Applied Educational Psychology

Alyssa is currently seeking her MS in educational psychology with a concentration in the Applied Educational Psychology program. Originally from Knoxville, TN she received her BS in psychology from UT Knoxville and joined EPC in 2014. We asked her to reflect on some past and current experiences. Read her responses below.

  • Selected to join Gamma Beta Phi National Honor Society

I am one class away from completing my Master’s course work in Educational Psychology and achieving my own personal goal of attaining straight A’s throughout the program.

Current Occupation

Accounting Specialist
Treasurer’s Department
University of Tennessee, Knoxville

I currently work as an Accounting Specialist working with biweekly payroll for the Treasurer’s department at the University of Tennessee, Knoxville.

Personal Interests

I love spending time with my husband and our very large family. Reading is my favorite pastime. I love to travel and explore new places, and I hope to be able to do more traveling once I am done with school. After graduation, I plan on devoting my time learning Spanish, my husband’s native language and dabbling in creative writing.

Future/Vocational Goals

I would love to continue working for the university as an academic advisor, specifically working with first year freshmen. I am also passionate about working with low-income adolescents. I would love to be an advocate for kids who have never had anyone tell them that they can succeed in college. If I have learned anything from this program, it is that self-efficacy and motivation are two pivotal factors that drive success, and I want to help kids and young adults learn how to learn and achieve their goals.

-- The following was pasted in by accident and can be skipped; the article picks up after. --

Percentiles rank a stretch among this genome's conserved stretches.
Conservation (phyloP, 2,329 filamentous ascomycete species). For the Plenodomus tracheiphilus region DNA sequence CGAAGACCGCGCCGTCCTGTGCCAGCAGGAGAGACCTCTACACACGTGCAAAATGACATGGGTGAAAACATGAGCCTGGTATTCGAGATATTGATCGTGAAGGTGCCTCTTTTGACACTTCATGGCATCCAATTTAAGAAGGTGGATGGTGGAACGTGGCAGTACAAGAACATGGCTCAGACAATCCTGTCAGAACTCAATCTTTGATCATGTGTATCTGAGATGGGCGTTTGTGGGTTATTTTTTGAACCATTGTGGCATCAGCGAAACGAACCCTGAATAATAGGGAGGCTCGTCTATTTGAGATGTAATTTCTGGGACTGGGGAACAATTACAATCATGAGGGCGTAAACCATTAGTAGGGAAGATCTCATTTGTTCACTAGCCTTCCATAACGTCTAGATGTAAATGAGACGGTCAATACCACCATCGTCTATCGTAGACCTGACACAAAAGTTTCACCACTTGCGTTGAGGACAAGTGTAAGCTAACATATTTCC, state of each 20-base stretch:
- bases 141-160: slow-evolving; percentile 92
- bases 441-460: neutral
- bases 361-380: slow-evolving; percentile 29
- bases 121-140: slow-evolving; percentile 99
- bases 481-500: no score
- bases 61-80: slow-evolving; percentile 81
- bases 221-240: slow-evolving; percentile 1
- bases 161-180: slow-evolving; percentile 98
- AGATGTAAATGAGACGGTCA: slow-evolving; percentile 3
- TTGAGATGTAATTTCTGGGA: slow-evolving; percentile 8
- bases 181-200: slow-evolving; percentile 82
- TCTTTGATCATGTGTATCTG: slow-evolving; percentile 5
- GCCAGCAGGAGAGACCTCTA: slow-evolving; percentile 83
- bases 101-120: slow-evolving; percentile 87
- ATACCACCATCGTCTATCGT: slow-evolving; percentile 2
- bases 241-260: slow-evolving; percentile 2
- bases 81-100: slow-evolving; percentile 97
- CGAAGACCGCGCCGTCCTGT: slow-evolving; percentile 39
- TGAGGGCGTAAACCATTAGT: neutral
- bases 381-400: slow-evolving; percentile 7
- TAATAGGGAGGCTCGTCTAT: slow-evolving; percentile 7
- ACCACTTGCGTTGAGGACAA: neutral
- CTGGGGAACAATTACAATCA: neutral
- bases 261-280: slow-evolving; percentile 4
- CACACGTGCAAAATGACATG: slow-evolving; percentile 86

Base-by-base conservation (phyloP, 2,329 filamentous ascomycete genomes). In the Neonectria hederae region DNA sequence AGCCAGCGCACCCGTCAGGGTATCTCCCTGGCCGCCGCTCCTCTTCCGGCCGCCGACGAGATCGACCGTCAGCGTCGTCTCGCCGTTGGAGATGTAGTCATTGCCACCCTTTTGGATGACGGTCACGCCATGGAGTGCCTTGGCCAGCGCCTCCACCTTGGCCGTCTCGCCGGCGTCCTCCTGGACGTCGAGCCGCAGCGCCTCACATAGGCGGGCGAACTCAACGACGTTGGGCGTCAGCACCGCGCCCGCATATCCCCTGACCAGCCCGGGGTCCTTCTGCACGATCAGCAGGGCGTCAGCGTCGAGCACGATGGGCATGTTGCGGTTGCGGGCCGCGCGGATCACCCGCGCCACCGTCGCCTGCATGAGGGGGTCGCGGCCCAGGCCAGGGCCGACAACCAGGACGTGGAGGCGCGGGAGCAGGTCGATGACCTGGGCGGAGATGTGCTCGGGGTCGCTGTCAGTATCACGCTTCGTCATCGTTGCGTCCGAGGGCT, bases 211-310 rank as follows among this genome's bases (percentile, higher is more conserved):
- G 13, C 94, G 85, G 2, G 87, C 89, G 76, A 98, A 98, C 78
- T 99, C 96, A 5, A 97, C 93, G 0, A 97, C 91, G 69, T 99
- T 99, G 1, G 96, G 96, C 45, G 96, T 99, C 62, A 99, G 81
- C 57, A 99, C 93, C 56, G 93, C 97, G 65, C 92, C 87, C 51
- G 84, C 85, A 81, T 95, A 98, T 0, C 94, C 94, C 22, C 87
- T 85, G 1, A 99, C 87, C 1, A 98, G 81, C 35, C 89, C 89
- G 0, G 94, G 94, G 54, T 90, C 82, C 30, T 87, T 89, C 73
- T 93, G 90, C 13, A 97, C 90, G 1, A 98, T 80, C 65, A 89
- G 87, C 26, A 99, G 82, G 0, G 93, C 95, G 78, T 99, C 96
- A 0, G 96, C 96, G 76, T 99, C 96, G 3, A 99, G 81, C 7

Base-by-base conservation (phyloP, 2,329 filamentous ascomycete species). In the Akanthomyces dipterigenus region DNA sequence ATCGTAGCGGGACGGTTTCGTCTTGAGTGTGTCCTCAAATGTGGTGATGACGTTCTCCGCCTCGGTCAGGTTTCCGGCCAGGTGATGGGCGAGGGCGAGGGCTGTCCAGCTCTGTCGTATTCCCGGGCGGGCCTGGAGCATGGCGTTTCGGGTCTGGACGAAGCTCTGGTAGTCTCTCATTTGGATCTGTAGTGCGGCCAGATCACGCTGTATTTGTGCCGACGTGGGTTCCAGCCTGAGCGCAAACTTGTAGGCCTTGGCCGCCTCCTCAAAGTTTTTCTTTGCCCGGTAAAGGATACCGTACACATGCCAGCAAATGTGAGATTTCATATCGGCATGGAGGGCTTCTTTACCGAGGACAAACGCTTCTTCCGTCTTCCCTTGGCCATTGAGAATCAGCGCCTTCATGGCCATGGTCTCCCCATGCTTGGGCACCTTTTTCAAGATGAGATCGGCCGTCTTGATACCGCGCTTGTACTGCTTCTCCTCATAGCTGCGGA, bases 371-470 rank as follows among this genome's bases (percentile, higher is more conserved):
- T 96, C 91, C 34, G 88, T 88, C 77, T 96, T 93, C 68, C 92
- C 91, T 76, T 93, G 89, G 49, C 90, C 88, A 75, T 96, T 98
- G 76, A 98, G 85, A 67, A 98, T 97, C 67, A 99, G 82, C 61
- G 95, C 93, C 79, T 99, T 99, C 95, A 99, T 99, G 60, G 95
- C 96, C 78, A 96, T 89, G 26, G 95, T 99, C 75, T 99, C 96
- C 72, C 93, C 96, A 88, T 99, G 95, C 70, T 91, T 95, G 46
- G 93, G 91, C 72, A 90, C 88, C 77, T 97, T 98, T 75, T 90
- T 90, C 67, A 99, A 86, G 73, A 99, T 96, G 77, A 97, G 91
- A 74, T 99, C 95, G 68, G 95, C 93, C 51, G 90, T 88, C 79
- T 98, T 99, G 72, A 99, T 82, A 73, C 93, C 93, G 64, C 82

What sold you on this program?

I was sold on this online master’s program the second I reached out to Cathy Hammon (program coordinator) and we had our first conversation about the specifics of the program. I did not think it was possible to develop such personal relationships with others in an online setting, but I have made so many friends and connections by becoming part of this learning community.

What would you tell an incoming student who joins the program?

I would tell any incoming student joining the program or department that EPC’s faculty and staff members genuinely want you to succeed and are always available to answer any questions or concerns. I would also tell incoming students to not be afraid to put yourself out there and get involved. Not everyone may have the opportunity to be local in an online program, but for those who are local, I have found that attending orientations, dissertation defenses, or other events hosted by the department are a great way to meet people.